Contradictory EU deal on Cyprus

As predictable, the  ‘Troika’ of the EU, European Central Bank [ECB] and the International Monetary Fund [IMF] has done a deal to keep Cyprus in the eurozone.

The deal makes a nonsense of the crisis the Troika themselves precipitated in requiring Cyprus to raid the deposits of bank customers in order to pay €5.8 billion towards a bail-out of it banks that need €10 billion from the ECB. This was to take 6.7% from small deposits of under €100,000 and 9.6% from large deposits of over €100,000.

Cyprus proposed and it was accepted in negotiations yesterday that small depositors – with under €100,000 [£around 85,000] would be protected from this compulsory state heist, in return for a 20% raid on large deposits at the Bank of Cyprus, the country’s biggest lender and a 4% raid on deposits of similar size held in other Cypriot banks.

The problem here is Russia, Cyprus’s major investor and whose major financier’s either offshore or, in some cases, allegedly – launder their assets through Cyprus, mainly, apparently, in the Bank of Cyprus.

The Troika has insisted upon and got the closure of the Popular Bank of Cyprus – Laiki, the second largest lender; and its division into a ‘bad’ bank holding all doomed assets [this is like deep burial of irradiated material] and a ‘good’ bank whose assets will be transferred to the bank of Cyprus.

This will cost jobs and financial losses at a level President Anastasiades had been keen to avoid.

While deposits of under €100,000 will be protected from seizure; larger deposits in Laiki will be lost in their entirety.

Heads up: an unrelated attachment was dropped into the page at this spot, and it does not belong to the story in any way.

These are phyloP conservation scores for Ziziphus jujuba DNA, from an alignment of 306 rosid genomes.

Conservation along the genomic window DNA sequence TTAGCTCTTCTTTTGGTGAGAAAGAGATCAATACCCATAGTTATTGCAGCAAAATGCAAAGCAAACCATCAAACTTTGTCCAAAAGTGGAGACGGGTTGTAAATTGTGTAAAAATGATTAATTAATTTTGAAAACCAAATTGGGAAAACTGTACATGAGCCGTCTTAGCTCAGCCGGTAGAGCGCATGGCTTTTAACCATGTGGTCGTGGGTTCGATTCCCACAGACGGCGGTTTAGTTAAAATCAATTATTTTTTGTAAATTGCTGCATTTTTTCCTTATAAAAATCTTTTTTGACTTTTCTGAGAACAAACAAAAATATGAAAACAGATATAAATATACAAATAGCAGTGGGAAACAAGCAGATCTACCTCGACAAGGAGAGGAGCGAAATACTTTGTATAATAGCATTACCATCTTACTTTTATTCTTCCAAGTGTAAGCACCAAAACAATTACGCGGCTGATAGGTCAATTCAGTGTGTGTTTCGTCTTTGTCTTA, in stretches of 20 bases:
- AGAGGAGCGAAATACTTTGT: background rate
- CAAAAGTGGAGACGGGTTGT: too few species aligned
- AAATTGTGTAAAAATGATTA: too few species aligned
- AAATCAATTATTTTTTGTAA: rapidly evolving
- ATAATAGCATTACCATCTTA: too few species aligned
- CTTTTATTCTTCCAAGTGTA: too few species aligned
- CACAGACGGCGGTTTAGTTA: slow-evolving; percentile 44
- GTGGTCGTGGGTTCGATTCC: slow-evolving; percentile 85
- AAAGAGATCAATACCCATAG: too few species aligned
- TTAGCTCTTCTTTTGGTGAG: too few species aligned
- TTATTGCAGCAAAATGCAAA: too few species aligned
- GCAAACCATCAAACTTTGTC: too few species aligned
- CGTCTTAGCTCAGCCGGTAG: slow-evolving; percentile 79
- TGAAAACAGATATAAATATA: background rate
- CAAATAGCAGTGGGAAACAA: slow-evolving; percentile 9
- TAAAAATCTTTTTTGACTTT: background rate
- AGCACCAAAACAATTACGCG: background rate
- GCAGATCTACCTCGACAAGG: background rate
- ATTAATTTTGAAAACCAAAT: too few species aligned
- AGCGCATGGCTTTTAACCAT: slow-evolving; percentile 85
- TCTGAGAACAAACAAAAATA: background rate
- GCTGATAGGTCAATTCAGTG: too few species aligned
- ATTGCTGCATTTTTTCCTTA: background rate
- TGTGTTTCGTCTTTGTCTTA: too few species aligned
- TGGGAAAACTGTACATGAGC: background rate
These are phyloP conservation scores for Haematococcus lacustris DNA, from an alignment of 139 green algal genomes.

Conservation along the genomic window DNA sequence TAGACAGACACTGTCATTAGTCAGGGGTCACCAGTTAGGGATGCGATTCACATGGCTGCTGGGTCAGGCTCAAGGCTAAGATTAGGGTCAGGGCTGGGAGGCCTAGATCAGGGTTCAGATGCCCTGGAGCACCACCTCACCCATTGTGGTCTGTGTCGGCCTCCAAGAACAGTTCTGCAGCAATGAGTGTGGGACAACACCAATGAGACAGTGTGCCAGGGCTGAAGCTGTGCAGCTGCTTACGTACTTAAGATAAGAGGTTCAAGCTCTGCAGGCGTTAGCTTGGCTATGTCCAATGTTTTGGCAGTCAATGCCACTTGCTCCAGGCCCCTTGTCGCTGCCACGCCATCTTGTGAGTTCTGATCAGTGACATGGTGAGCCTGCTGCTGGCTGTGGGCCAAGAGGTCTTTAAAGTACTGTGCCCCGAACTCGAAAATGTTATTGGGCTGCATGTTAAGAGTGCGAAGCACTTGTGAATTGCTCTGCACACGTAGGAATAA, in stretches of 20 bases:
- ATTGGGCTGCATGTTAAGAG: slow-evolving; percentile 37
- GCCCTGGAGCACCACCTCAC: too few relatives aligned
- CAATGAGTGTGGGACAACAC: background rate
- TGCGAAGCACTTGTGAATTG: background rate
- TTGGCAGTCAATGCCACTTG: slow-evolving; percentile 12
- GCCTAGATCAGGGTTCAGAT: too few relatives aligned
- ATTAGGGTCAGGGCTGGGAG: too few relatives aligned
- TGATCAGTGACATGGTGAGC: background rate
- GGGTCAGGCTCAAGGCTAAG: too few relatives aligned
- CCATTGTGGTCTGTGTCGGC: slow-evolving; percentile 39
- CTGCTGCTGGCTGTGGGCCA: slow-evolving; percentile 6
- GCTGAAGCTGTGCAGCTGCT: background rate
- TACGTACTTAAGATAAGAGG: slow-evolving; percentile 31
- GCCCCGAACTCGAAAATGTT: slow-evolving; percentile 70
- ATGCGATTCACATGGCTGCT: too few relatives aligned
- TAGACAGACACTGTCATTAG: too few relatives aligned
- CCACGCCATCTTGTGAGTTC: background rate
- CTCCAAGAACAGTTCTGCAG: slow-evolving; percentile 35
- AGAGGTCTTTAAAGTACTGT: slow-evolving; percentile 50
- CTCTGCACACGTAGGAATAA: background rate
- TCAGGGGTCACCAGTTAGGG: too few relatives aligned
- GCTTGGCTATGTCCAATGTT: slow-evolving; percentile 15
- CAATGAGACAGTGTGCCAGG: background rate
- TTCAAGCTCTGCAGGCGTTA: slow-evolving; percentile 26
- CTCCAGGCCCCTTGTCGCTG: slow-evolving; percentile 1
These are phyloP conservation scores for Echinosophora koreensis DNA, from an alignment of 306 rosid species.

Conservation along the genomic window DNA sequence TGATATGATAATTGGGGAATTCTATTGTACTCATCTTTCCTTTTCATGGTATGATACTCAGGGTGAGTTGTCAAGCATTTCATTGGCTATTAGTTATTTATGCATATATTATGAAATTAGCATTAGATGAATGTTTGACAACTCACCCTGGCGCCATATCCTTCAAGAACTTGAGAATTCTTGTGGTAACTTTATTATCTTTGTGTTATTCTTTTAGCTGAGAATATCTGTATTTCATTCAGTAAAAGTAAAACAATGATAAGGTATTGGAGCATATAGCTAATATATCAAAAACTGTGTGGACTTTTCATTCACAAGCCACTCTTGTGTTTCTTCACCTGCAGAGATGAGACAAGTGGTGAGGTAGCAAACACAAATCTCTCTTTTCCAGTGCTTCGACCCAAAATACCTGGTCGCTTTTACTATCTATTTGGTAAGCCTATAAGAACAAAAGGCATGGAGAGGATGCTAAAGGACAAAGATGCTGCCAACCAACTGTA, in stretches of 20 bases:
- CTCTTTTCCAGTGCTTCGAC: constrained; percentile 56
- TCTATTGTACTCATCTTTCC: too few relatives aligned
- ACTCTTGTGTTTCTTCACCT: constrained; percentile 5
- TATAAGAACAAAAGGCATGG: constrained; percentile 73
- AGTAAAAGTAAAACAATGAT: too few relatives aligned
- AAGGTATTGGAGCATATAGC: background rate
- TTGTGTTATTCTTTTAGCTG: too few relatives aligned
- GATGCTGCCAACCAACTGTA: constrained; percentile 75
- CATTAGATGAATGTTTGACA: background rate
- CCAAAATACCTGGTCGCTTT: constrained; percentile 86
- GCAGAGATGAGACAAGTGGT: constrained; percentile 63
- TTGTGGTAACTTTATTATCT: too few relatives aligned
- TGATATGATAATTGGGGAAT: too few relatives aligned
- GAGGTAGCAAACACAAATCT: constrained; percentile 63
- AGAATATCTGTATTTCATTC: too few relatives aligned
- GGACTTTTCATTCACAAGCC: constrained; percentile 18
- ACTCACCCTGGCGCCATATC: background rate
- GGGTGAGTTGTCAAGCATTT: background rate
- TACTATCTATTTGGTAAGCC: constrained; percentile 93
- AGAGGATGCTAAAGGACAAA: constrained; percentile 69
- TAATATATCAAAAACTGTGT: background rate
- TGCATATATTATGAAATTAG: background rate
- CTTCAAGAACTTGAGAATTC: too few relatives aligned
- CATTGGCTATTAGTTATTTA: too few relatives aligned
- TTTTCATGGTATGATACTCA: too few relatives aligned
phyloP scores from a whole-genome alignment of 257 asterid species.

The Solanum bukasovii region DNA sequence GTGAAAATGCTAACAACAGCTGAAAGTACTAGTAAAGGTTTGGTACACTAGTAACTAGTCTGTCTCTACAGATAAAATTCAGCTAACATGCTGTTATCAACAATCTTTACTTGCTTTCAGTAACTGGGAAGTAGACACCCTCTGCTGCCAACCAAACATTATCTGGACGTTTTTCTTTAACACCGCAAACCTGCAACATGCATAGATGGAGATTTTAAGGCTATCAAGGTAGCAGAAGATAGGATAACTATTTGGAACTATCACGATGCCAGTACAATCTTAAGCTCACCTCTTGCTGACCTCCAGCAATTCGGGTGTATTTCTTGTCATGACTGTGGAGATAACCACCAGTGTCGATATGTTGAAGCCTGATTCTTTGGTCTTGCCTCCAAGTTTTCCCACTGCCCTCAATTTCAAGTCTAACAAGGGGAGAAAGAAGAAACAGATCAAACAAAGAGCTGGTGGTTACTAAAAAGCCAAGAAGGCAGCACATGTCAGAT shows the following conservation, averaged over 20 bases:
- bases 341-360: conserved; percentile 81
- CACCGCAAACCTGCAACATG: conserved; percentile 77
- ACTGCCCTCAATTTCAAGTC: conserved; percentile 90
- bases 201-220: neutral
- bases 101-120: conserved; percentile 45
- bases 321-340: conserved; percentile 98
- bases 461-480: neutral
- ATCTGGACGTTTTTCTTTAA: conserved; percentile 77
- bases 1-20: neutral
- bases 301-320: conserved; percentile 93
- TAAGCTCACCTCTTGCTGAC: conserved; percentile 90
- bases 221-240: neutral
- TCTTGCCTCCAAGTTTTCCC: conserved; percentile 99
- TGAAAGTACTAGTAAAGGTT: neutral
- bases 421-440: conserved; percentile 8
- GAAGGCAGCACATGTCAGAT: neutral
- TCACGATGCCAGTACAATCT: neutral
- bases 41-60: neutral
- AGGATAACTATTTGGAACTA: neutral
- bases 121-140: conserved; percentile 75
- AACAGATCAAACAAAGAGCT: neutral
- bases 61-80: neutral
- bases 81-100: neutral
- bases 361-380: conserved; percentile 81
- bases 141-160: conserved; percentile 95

This is not a contribution to the bail-out but is a firewall against rolling collapse.

The policy contradiction is in the matter of the contribution from bank deposits of over €100,000 in the Bank of Cyprus.

That has simply been left to be decided at some unspecified but presumably not too far distant time.

Yet it was the principle of enforced contributions from deposits that has accelerated this crisis to an unprecedented level and undermined trust in banks across Europe.

We read the deal as announced and this anomaly as effectively meaning that the Troika is dealing with the potential bankruptcy of Cyprus conventionally through restructuring of failing bank; setting aside, at least for the moment, the issue of raiding bank deposits.

This looks like little other than a retreat from a self-inflicted mess of hugely damaging proportions, masked by the pain in Cyprus that will result from the restructuring now agreed.

It is too little far too late.

Everyone now knows that, if they see fit, the Troika is prepared to insist upon compulsory raids on savings  – from taxed income – to contribute to bailing-out a mess made by high risk-taking banks, whose activities will also damage those very savers and their country in many other ways.

The EU cannot put this one back in the box. It’s out there. Bank deposits are no longer safe from imposed state raids.

The Cyprus deal is not going to the Cyprus Parliament for ratification. The island now face a deep recession but the eurozone limps on for a while longer – the real name of the game.

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